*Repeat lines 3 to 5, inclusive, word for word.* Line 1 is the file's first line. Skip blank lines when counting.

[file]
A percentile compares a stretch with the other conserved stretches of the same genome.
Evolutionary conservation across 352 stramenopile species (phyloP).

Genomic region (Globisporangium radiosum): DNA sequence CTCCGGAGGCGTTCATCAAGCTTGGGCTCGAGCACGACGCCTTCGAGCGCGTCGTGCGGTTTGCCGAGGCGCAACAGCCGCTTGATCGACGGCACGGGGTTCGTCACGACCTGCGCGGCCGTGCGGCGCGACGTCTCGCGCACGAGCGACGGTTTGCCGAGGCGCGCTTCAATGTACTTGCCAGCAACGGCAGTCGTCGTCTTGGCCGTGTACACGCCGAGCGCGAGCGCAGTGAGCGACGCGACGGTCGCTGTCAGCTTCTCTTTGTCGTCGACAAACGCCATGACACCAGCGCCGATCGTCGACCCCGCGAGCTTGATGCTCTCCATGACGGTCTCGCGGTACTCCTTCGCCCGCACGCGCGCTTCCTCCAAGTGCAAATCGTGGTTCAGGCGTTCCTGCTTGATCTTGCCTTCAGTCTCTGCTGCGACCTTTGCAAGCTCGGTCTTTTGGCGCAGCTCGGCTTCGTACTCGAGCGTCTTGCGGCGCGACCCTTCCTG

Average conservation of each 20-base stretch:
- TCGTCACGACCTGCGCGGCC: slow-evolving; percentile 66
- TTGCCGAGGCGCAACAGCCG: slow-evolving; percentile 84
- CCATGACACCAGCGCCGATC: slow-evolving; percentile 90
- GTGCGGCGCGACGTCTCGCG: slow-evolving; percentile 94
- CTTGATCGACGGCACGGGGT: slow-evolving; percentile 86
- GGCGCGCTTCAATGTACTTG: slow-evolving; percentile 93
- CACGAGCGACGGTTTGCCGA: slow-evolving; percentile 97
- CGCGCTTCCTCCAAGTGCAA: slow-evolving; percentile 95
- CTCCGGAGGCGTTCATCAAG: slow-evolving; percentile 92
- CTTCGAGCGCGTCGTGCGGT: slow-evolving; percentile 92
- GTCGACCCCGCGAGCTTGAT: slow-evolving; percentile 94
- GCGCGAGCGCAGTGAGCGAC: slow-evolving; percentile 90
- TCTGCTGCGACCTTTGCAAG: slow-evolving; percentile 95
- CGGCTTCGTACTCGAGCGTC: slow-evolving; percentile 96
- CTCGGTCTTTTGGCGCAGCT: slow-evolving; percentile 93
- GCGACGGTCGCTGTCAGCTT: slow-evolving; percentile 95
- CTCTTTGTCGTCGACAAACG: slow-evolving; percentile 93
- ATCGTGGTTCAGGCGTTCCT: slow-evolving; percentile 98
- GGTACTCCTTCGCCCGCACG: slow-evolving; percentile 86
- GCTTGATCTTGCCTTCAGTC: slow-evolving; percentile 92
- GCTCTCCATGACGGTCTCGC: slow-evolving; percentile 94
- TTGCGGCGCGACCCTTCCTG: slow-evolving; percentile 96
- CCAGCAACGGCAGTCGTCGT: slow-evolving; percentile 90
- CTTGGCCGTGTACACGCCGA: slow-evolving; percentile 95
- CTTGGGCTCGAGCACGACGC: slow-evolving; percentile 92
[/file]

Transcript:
Genomic region (Globisporangium radiosum): DNA sequence CTCCGGAGGCGTTCATCAAGCTTGGGCTCGAGCACGACGCCTTCGAGCGCGTCGTGCGGTTTGCCGAGGCGCAACAGCCGCTTGATCGACGGCACGGGGTTCGTCACGACCTGCGCGGCCGTGCGGCGCGACGTCTCGCGCACGAGCGACGGTTTGCCGAGGCGCGCTTCAATGTACTTGCCAGCAACGGCAGTCGTCGTCTTGGCCGTGTACACGCCGAGCGCGAGCGCAGTGAGCGACGCGACGGTCGCTGTCAGCTTCTCTTTGTCGTCGACAAACGCCATGACACCAGCGCCGATCGTCGACCCCGCGAGCTTGATGCTCTCCATGACGGTCTCGCGGTACTCCTTCGCCCGCACGCGCGCTTCCTCCAAGTGCAAATCGTGGTTCAGGCGTTCCTGCTTGATCTTGCCTTCAGTCTCTGCTGCGACCTTTGCAAGCTCGGTCTTTTGGCGCAGCTCGGCTTCGTACTCGAGCGTCTTGCGGCGCGACCCTTCCTG

Average conservation of each 20-base stretch:
- TCGTCACGACCTGCGCGGCC: slow-evolving; percentile 66